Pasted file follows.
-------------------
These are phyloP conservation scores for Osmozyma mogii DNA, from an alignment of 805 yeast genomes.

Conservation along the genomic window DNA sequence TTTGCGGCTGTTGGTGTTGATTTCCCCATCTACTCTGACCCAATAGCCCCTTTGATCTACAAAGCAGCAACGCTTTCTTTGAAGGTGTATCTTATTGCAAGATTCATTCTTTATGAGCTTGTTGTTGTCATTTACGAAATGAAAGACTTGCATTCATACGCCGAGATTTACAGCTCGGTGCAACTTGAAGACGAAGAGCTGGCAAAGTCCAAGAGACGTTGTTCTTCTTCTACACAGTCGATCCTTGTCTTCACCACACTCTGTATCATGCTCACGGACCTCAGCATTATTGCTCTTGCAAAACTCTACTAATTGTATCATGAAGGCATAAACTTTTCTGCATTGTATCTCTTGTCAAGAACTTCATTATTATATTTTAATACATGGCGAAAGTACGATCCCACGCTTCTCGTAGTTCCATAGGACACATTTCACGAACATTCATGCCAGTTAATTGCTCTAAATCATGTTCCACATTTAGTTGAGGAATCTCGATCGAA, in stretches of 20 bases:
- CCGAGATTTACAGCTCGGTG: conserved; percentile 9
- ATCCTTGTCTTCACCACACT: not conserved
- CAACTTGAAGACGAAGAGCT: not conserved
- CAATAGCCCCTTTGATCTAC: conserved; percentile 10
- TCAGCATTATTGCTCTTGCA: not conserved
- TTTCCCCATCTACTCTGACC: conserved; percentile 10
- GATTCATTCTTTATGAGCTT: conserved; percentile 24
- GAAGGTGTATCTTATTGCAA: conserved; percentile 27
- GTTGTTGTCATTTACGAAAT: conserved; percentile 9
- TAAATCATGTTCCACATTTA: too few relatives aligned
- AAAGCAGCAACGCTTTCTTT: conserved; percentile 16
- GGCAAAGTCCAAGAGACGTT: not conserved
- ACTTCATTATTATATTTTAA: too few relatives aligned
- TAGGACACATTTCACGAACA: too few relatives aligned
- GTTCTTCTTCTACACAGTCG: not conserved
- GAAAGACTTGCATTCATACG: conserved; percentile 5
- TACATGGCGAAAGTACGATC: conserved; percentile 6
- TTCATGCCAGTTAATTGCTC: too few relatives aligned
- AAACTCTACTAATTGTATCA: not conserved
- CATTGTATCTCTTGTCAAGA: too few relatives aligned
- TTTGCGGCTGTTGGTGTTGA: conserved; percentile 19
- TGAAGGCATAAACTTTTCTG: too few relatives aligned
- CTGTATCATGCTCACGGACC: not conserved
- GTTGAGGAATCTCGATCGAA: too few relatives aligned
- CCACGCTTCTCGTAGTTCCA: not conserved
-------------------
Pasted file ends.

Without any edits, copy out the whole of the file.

These are phyloP conservation scores for Osmozyma mogii DNA, from an alignment of 805 yeast genomes.

Conservation along the genomic window DNA sequence TTTGCGGCTGTTGGTGTTGATTTCCCCATCTACTCTGACCCAATAGCCCCTTTGATCTACAAAGCAGCAACGCTTTCTTTGAAGGTGTATCTTATTGCAAGATTCATTCTTTATGAGCTTGTTGTTGTCATTTACGAAATGAAAGACTTGCATTCATACGCCGAGATTTACAGCTCGGTGCAACTTGAAGACGAAGAGCTGGCAAAGTCCAAGAGACGTTGTTCTTCTTCTACACAGTCGATCCTTGTCTTCACCACACTCTGTATCATGCTCACGGACCTCAGCATTATTGCTCTTGCAAAACTCTACTAATTGTATCATGAAGGCATAAACTTTTCTGCATTGTATCTCTTGTCAAGAACTTCATTATTATATTTTAATACATGGCGAAAGTACGATCCCACGCTTCTCGTAGTTCCATAGGACACATTTCACGAACATTCATGCCAGTTAATTGCTCTAAATCATGTTCCACATTTAGTTGAGGAATCTCGATCGAA, in stretches of 20 bases:
- CCGAGATTTACAGCTCGGTG: conserved; percentile 9
- ATCCTTGTCTTCACCACACT: not conserved
- CAACTTGAAGACGAAGAGCT: not conserved
- CAATAGCCCCTTTGATCTAC: conserved; percentile 10
- TCAGCATTATTGCTCTTGCA: not conserved
- TTTCCCCATCTACTCTGACC: conserved; percentile 10
- GATTCATTCTTTATGAGCTT: conserved; percentile 24
- GAAGGTGTATCTTATTGCAA: conserved; percentile 27
- GTTGTTGTCATTTACGAAAT: conserved; percentile 9
- TAAATCATGTTCCACATTTA: too few relatives aligned
- AAAGCAGCAACGCTTTCTTT: conserved; percentile 16
- GGCAAAGTCCAAGAGACGTT: not conserved
- ACTTCATTATTATATTTTAA: too few relatives aligned
- TAGGACACATTTCACGAACA: too few relatives aligned
- GTTCTTCTTCTACACAGTCG: not conserved
- GAAAGACTTGCATTCATACG: conserved; percentile 5
- TACATGGCGAAAGTACGATC: conserved; percentile 6
- TTCATGCCAGTTAATTGCTC: too few relatives aligned
- AAACTCTACTAATTGTATCA: not conserved
- CATTGTATCTCTTGTCAAGA: too few relatives aligned
- TTTGCGGCTGTTGGTGTTGA: conserved; percentile 19
- TGAAGGCATAAACTTTTCTG: too few relatives aligned
- CTGTATCATGCTCACGGACC: not conserved
- GTTGAGGAATCTCGATCGAA: too few relatives aligned
- CCACGCTTCTCGTAGTTCCA: not conserved